John Alan Turner

Speaker, Author, Mentor, Coach, Facilitator

It's Bright In Here!

Nicodemus was a member of the upper echelon of Jewish society. He was wealthy, educated and well-respected. He was part of a group that was responsible for making sure the Jewish people were happy with the Romans and the Romans were happy with the Jewish people. As long as they did their job, the Romans made life very comfortable for them. So, the name of the game was “Don’t Rock the Boat.” Only one person was allowed to rock the boat as far as the Jewish ruling council was concerned: The Messiah. He could rock as hard as he wanted, because they knew he would drive the Romans out and return Israel to its rightful place of international prominence. When the Messiah showed up they knew he would set things right (with all his might) and they would benefit from his kingdom even more than they had from the Romans.

When Nicodemus shows up to talk to Jesus, he wants to know if Jesus has any inside information on when God might actually show up and initiate his kingdom. But he doesn’t actually get around to asking about that. He simply says, “Rabbi, we know that you are a teacher who has come from God. For no one could perform the signs you are doing if God were not with him” (John 3:2).

Jesus kind of interrupts him and says, “I know you’re here to ask about when the kingdom is going to come. I tell you the truth, no one can even see the kingdom unless they’ve been born again.”

“I tell you the truth.”

In other words, “Nick, if you’ve got a pair of sunglasses handy, you might want to put them on right now. It’s about to get really bright in here.”

Nicodemus must have thought Jesus was joking. Born again? Nicodemus (like most other Jewish men) thought he was born right the first time. He didn’t need to be born again. He was already a Jewish man. It didn’t get any better than that, did it?

What Jesus was saying to Nicodemus was so different from what Nick and his friends believed — it must have really taken him off guard. Jesus was saying that God is not a racist — that being related to the right people doesn’t get you into God’s kingdom.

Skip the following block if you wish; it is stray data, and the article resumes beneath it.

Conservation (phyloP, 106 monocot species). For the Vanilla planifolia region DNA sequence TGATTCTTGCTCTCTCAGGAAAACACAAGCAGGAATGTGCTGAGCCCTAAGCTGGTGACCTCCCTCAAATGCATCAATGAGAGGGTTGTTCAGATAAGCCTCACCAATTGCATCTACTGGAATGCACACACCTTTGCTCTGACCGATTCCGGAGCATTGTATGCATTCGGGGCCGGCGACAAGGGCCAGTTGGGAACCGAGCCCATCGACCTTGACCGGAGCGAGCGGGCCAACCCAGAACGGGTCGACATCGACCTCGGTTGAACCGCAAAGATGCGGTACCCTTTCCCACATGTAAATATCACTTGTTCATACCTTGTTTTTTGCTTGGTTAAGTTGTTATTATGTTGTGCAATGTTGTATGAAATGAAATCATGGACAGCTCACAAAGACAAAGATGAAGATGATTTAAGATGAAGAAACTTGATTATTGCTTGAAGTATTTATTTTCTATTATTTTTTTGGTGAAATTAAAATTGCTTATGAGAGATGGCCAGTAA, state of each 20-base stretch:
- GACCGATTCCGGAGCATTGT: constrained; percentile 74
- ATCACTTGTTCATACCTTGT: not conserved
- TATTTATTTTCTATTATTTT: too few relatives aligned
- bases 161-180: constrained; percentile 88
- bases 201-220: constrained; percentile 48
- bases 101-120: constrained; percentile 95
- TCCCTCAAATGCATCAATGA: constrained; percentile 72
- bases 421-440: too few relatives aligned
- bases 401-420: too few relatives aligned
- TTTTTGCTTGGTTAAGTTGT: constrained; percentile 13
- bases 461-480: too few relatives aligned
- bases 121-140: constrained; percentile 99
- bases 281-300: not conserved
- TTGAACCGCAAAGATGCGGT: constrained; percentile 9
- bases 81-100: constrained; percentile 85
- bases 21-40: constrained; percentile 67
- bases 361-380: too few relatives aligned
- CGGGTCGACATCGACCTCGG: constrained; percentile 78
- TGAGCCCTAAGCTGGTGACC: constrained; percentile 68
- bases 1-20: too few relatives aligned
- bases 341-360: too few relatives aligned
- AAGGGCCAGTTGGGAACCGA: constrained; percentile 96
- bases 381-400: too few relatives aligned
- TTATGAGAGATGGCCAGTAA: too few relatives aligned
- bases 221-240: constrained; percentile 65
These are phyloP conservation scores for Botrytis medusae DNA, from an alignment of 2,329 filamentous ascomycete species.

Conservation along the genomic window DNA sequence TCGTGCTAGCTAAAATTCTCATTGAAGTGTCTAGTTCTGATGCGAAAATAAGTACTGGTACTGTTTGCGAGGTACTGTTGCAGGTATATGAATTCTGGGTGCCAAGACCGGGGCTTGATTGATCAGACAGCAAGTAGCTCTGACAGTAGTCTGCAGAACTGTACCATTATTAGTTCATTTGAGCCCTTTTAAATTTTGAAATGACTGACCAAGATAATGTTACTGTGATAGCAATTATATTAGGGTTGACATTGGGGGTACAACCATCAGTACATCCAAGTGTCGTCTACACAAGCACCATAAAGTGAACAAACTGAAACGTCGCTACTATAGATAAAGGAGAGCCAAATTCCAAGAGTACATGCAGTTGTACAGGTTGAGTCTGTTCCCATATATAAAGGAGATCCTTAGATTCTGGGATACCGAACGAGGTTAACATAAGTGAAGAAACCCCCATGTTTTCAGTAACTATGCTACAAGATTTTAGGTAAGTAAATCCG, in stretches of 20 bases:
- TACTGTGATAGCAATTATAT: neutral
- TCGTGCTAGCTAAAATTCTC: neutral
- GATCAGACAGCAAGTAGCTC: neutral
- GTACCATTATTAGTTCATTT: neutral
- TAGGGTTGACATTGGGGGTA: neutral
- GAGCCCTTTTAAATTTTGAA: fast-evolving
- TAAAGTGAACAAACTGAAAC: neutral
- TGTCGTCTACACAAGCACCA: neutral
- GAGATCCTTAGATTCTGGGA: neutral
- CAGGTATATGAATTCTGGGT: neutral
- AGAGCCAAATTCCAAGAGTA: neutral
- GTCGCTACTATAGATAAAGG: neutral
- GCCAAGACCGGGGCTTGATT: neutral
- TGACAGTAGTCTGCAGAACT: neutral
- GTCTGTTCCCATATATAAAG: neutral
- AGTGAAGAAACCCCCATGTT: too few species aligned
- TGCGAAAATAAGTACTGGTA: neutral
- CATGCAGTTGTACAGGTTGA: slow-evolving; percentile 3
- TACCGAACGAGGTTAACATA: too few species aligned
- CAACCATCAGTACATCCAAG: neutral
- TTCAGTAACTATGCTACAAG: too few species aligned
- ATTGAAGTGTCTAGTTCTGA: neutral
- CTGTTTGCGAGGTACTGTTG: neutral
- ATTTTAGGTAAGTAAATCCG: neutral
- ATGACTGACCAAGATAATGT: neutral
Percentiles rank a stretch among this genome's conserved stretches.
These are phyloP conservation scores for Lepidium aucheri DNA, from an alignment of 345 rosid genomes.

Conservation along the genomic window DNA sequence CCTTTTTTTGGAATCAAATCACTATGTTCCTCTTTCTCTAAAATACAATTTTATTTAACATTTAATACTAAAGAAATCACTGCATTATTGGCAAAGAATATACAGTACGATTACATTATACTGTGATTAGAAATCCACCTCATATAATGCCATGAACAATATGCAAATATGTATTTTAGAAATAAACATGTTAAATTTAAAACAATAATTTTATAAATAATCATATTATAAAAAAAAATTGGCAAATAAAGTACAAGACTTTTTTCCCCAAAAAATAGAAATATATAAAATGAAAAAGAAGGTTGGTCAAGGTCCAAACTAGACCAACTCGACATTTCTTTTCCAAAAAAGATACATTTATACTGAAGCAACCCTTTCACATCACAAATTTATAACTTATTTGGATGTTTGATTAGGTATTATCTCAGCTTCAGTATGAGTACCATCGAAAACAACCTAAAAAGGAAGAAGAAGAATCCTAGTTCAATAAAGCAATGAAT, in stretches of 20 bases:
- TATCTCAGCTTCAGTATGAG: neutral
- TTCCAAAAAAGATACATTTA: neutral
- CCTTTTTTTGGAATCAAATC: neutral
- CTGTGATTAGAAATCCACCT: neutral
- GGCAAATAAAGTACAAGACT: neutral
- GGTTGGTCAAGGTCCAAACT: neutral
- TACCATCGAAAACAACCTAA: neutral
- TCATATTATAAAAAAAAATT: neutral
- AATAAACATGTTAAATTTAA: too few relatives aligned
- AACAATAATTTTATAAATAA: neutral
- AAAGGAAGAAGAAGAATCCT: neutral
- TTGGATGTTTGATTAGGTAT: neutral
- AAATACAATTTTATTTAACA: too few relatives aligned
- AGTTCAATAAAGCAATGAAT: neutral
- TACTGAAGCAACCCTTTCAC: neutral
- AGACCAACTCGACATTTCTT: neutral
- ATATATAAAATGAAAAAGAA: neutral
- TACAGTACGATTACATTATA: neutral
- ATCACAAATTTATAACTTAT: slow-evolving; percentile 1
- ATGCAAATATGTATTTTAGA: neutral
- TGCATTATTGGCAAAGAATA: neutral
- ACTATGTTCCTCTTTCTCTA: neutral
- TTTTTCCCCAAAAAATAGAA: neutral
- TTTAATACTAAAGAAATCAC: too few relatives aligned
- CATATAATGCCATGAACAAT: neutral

The Pharisees (of Jesus’ day and our day as well) believe that entrance into God’s kingdom was based on being born the right way and living the right way. Be Jewish and obey the law. That’s how you get in, and that’s how you stay in. There’s a good God who only lets good people into his good kingdom.

Jesus says that’s wrong. Good people don’t get into the kingdom; forgiven people do.

That’s really bright. It’s confusing to some, offensive and frightening. But if you’ll stay there in the light for a while, your eyes will adjust and you’ll be able to see how great this arrangement really is.

John sums up this story by saying that the Light (capital “L) came into the world, but many people in the world actually preferred darkness to the Light. It hurt their eyes. It was confusing, offensive, frightening, uncomfortable. So, they withdrew from the Light and want back to the darkness where they were comfortable.

Nicodemus, however, refused to go back inside. It was difficult and didn’t make much sense (“How can this be?” he asks Jesus), but he stayed there — mostly on the fringes — taking it in. Eventually, his eyes were opened to see both the kingdom and the King as they really are.